Yes…I’m on my soapbox again!
A group of us met last night to plan the upcoming BBQ fund raiser that follows the annual Rodeo Parade on Saturday, August the 8th. There are usually six to ten of us at such meetings. There are another dozen or so who will actually work at the event. And there are at least a dozen “behind the scenes” people who help with cooking. I’ve always been told that ten percent of any given group does all the work and the rest enjoy it. Still, a group of thirty+ people does not even represent the standard “ten percent” of our population of 950. I’d be thrilled if we ever had ten percent working!!
I’m not worried about the BBQ. It’s an annual event that always turns out well. The people who do work for it do their work exceedingly well. We eat a great meal, do some quality visiting, enjoy good music, have a silent auction, and raise money for community projects.
What does worry me is the future. Heritage Day is coming up. Then the annual children’s Christmas party. There are things around town that need attention. There are good projects and ideas that can’t be started for lack of workers. I’d love to landscape the old community building, but we simply can’t take on another flower project without people to weed and water. It would be great to finish and paint the inside of the Boland Park building. It would be wonderful to have a covered eating area just outside the building. We need to paint the welcome arch. We need another arch at the other end of town. The cemetery needs more trees…
I’ve been told by two other civic groups that their numbers are dwindling. Older members, who have worked so diligently for so many years, are simply getting too old to do the same work as before. Younger residents are too involved with their families and school events to devote much time to community service, especially if meetings are required. Many fine people in our town are dedicated to church work, and rightfully so, but with little extra time for other things.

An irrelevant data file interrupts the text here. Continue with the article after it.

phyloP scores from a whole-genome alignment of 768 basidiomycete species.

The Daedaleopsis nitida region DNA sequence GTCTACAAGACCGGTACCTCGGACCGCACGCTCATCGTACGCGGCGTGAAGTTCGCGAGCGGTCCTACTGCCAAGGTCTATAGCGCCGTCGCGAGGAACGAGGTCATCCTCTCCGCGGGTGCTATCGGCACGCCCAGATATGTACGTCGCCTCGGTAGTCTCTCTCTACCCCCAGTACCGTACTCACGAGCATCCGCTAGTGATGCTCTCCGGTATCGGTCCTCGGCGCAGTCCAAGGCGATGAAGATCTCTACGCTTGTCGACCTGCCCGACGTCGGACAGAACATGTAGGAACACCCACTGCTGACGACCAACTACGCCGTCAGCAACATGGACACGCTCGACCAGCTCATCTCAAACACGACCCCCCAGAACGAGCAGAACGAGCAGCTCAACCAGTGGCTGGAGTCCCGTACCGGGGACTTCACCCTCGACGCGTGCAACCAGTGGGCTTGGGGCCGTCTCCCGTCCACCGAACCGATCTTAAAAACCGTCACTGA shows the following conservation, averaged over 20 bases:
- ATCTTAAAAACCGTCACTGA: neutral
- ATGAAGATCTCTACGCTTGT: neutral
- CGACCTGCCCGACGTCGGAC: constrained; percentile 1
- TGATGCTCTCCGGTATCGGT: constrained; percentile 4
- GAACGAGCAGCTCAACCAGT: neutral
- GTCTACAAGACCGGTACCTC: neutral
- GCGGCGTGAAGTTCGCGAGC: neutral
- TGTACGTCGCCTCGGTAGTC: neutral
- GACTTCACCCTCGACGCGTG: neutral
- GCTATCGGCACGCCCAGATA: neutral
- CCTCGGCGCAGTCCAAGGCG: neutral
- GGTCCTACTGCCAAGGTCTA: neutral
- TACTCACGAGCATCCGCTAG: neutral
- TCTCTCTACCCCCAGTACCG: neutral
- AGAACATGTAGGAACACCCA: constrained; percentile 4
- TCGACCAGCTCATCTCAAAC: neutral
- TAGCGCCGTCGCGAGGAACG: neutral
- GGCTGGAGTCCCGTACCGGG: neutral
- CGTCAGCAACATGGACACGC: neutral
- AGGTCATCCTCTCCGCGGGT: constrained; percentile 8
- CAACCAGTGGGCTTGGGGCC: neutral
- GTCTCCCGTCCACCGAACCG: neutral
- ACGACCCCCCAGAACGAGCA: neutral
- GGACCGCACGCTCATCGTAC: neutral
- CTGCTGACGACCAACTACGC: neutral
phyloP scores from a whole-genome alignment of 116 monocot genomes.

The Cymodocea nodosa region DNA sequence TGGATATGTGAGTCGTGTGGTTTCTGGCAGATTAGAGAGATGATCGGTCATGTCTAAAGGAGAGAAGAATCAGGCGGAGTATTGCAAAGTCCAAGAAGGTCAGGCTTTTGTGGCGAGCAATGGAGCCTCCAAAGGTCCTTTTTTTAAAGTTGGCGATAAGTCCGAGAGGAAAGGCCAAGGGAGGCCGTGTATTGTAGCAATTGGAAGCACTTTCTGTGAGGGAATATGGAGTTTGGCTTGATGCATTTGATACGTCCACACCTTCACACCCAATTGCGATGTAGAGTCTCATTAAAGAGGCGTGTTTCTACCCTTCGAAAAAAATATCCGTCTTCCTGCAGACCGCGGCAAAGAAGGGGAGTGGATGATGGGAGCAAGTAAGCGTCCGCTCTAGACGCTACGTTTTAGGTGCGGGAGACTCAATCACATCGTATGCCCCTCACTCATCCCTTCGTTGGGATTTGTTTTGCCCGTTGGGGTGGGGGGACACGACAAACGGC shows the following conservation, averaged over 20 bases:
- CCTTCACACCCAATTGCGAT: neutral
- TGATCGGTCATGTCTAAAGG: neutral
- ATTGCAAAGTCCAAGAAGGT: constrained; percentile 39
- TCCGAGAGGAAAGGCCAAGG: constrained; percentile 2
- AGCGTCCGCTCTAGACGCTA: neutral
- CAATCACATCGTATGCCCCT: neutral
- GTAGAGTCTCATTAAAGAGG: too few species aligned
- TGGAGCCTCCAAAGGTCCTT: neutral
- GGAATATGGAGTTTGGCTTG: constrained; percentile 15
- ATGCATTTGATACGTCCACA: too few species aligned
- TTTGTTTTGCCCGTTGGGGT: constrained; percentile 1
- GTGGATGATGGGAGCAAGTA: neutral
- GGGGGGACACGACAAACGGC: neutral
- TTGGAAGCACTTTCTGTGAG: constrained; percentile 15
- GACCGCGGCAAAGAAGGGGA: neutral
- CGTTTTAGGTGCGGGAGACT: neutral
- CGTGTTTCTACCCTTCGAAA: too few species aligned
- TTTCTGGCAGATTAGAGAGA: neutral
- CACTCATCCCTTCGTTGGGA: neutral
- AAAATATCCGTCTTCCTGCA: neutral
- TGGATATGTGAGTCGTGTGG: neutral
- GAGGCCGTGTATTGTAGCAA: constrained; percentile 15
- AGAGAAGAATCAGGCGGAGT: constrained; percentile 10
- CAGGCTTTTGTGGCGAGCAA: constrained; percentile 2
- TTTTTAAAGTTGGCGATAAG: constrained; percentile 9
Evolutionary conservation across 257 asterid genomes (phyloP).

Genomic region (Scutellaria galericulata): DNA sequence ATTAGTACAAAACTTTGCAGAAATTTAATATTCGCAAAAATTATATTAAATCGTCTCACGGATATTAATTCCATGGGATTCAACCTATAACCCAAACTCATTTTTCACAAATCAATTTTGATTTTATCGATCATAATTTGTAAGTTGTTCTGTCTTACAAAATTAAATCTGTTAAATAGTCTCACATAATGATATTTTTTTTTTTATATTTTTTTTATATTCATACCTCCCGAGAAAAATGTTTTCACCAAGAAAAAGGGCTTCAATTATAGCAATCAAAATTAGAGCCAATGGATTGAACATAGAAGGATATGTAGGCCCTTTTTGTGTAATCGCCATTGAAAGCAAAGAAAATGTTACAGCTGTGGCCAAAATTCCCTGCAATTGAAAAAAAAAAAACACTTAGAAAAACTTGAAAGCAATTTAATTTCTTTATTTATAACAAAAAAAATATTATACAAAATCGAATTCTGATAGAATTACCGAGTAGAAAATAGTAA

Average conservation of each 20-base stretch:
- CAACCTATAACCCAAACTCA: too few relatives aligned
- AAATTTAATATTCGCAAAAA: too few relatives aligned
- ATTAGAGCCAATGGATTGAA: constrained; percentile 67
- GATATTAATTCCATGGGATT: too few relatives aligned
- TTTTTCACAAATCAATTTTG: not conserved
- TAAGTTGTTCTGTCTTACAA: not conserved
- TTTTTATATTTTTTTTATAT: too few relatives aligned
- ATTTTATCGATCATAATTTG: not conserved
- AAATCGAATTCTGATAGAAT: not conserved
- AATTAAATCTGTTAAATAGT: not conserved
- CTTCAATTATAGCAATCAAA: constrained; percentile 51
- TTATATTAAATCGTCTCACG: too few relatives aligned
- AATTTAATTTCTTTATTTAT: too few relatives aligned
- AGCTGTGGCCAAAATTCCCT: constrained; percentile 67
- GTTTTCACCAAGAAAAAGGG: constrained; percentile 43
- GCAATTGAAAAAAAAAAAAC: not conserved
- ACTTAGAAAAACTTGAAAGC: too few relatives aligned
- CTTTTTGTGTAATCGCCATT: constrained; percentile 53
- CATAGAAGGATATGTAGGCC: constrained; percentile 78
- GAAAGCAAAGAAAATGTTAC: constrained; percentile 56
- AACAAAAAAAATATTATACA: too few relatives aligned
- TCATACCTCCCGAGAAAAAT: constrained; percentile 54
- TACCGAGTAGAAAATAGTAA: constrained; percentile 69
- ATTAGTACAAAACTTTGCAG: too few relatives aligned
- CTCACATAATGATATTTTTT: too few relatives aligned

Those of us who are trying to keep things going get discouraged, but we feel compelled to continue. We truly enjoy what we do. We like to make things better for our community. We want our friends and families to live in a good place. But the reality is that we won’t live forever. A few good people need to step forward and begin training for the future. Every group in town needs new members to begin now as apprentices. I can speak for my own group and tell you that we will welcome you with open arms. We won’t expect you to attend each meeting or work on every project. We just want you to be willing to help when you can and do what you can. We just want to know that you will be prepared to take our place sometime in the future.
If you have ever considered community service I have a suggestion for you. Sit down and give serious thought to what you can do, and how many hours you are willing to spend doing it. You might feel that you can volunteer once a month or once a year. There may a project or event that interests you. You may have expertise in one or more areas. Can you cook? Can you sit at a booth and collect money? Can you weed a flower bed? Can you type a letter? Can you dig a hole and plant a tree? Can you sew a curtain or paint a wall? Can you mail publicity flyers or make phone calls? Can you organize a children’s game? Can you sell tickets? Jot down your plan and then call someone you know who is a member of a community organization. Explain your abilities and how many hours you can give them. I can almost guarantee they will be thrilled to add you to a list or pass your name on to a committee chairman and you will be called to work when needed.
Call someone today and let them know that you have skills and you can work!